There are millions of investors out there who depend on the dividends paid out by Canada’s largest companies.
For the most part, these dividends are a safe, steady source of income. And thanks to the dividend tax credit, they serve as a very tax-efficient way of generating income. Depending on an investor’s tax bracket, a 4% dividend can be the equivalent of a 6% or a 7% yield from an equivalent investment that pays interest.
But for some investors, a yield of 4% just isn’t enough. These investors are looking to really goose their income, so they invest in stocks that yield anywhere from 6% all the way up to double digits. While I’d agree there’s a certain logic in going after these high yielders–since they often represent terrific value–they’re a pretty poor way to get consistent dividend income.
In other words, there’s a reason why these stocks have such attractive yields. The market is pricing in a cut, and the market is usually right about these things.
Here are three of the scariest dividends out there.
With the price of crude recovering to over $50 per barrel, and Suncor’s bid for Canadian Oil Sands, Canada’s energy sector is having its best week in a long time. Shares of some of the most beleaguered producers are up 30% or 40% this week alone.
But that doesn’t mean they’re out of the woods yet. The price of crude could remain low for months longer. Heck, there’s even an argument to be made that crude will remain depressed for years. I’m not sure I buy it, but it’s a valid opinion.
If oil remains low, it’s likely that Husky Energy Inc. (TSX:HSE) will be the next producer to slash its dividend. The payout is currently $0.30 per share per quarter, good enough for a yield of 5.3%.
It’s obvious Husky needs a higher oil price to maintain the payout. In the first half of 2015, the company generated $1.76 billion in cash from operations, while paying out $1.56 billion in capital expenditures. That leaves just $200 million in free cash flow for dividends that have cost it $600 million thus far in 2015.
That kind of scenario isn’t feasible in the long term, even if Husky has the ability to borrow money to pay the dividend. At some point, management will realize shoring up the balance sheet is more important than paying such a high yield.
IGM Financial Inc. (TSX:IGM) is one of Canada’s largest wealth managers, with more than 5,000 Investors Group advisors serving clients from coast to coast. It’s been a very good business over the years.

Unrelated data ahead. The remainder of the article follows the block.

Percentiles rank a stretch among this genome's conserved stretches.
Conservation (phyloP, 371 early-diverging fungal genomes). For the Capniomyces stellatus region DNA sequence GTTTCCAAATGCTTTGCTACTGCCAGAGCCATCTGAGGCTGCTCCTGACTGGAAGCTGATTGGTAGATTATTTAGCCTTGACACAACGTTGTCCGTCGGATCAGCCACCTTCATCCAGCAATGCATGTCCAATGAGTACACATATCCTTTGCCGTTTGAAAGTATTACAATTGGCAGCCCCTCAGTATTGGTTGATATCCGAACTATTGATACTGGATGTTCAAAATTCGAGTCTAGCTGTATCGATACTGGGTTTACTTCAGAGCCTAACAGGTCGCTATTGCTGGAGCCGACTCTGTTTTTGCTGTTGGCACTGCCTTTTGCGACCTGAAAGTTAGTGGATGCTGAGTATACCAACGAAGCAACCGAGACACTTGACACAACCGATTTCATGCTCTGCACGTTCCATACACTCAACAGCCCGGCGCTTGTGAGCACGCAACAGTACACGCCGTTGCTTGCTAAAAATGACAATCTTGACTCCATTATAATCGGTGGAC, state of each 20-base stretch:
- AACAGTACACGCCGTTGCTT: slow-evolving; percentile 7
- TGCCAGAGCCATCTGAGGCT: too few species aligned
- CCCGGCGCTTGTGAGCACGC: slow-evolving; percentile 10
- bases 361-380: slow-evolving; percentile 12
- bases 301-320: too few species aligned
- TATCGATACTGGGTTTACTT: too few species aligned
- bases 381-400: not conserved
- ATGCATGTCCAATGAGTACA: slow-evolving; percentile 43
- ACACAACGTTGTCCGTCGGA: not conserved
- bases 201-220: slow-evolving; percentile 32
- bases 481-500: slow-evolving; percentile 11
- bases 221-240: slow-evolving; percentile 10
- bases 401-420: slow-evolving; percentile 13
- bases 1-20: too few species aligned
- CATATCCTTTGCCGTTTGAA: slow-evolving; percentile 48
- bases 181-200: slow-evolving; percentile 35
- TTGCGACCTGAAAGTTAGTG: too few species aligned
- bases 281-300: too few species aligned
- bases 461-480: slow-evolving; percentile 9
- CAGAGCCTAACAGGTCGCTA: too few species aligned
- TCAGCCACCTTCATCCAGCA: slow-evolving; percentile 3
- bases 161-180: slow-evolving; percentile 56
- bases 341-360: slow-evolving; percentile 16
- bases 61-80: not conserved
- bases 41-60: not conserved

Unfortunately, the future doesn’t look quite so rosy. The company’s bread and butter is selling expensive mutual funds to retail investors. In 2016, advisors will be forced to disclose how much it costs to own a fund in dollar terms, rather than percentage terms. Investors fear this will cause clients to leave en masse for cheaper options like ETFs.
There are other things that are putting the 6.2% yield at risk. It has a much higher yield than peers, which means management might cut it just to bring it in line with others in the same industry. The company has also taken on billions in new debt over the last few years, without growing earnings. Some of the cash currently used to pay the dividend could be redirected to debt repayment.
The downfall of TransAlta Corporation (TSX:TA)(NYSE:TAC) has been well documented. The company is getting punished extra hard lately because of uncertainty surrounding the future of coal-fired power in Alberta. Shares have sold off to the point where the company’s dividend is now 10.2%.
While I think there are compelling reasons to buy TransAlta at these levels, the dividend isn’t one of them. Sure, the company has been able to generate enough free cash flow to cover the payout through the first half of 2015, the $170 million the company pays annually to common shareholders would be put to much better use shoring up the balance sheet.
Besides, TransAlta’s yield is by far the highest in the sector. Cutting it to a level comparable with its peers makes sense. They can always raise it in the future when the stock recovers.